Putting a project on Kickstarter, therefore, is the natural evolution of, say, Spider-man director Sam Raimi asking dentists for the money to make The Evil Dead.

Elisha Yaffe first used Kickstarter last year, when he and his partners used the site to raise enough money to complete the independent web series Remember When. His second Kickstarter project, to fund a new web series called Girl Crazy, also just reached its fundraising goal with days to spare. To him, the benefits of Kickstarter are both financial and psychological. “In order to get my crew inspired, I felt we needed some support. No matter how much people give, it inspires a production,” he said in a phone interview.

One change Yaffe observed between the two projects was that whereas with Remember When, the donors were largely comprised of friends and family, with Girl Crazy there were more donors Yaffe couldn’t say he knew personally, pointing to the site’s potential power as a discovery engine. “It’s leading to a user base that supports cool independent projects that they want to see,” he said.

Another recent Kickstarter success is Jesse Thorn, who recently completed fundraising for the second season of Put This On, a sartorially-inclined web series that has raised over $70,000 for an ambitious concept involving travel to London, Milan and New York.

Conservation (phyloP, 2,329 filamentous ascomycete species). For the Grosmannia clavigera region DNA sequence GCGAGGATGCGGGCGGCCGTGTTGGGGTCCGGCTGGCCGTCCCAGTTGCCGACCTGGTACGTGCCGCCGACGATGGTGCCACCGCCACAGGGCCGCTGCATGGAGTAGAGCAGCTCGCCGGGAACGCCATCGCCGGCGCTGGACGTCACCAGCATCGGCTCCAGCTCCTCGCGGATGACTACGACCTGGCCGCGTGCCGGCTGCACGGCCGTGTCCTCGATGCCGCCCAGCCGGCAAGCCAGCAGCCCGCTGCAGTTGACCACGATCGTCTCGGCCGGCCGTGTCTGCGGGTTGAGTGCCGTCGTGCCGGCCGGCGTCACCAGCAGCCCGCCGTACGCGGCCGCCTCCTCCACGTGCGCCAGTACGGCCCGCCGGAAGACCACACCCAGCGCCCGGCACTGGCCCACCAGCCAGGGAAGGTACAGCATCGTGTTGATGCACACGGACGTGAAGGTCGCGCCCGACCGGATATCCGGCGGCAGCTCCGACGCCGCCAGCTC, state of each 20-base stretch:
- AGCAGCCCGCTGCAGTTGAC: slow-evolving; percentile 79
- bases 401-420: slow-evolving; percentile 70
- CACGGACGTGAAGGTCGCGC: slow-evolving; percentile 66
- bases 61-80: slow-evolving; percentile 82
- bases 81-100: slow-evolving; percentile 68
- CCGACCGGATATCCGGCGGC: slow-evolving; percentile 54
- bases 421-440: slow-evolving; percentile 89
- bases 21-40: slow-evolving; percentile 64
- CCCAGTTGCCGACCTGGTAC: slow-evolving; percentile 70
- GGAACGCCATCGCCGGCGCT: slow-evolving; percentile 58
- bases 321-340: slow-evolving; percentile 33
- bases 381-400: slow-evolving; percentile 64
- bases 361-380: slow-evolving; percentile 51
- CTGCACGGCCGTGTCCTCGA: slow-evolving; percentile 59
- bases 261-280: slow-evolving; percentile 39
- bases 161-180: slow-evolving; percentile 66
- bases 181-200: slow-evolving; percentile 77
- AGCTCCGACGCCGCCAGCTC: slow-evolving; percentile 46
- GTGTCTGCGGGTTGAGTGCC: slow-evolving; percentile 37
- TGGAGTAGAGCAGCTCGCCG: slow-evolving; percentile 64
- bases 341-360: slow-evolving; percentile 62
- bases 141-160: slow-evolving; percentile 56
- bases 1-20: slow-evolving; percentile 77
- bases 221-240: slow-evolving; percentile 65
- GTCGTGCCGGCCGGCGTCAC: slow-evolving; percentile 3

Put This On, Episode 7: Personal Style from Put This On on Vimeo.

Put This On and Kickstarter go way back — the 2009 pilot was funded by Kickstarter while the site was still in beta — and crowdsourcing made sense to Thorn, as he’d already built the podcast/radio show The Sound of Young America using public radio-style fundraising. The evolution of the site, for him, comes down to how potential donors approach it. “People originally wanted to support [Put This On] as a charitable endeavor, but they’re now understanding that it’s a financial transaction. They’re not just sending us a couple of bucks because they like us, but because they wanted to see a second season. They have a stake in it, and that’s great for us.” he said.

The pledge rewards are also a key element to inspiring donations. “The call to action has to have something to push people, because once they pull out their credit cards, the amount is negotiable. But if you’re not manufacturing a project, you either have to spend some money, or do something cool that uses a little bit of your time but doesn’t necessarily cost anything,” Thorn said. For example, for a $1,000 donation to Put This On‘s second season, rewards included a producer credit and a hand-selected necktie. One person took them up on that.

Yaffe warns, though, that Kickstarter isn’t necessarily the savior of the independent creator. “It’ll always be there as a solid tool to getting your full budget, but it’s not something you can rely on entirely.” he said. “More people are considering [Kickstarter] as an option, which is good, but the impact is a little less. We raised more money for Girl Crazy than Remember When, but it took more effort,” Yaffe said.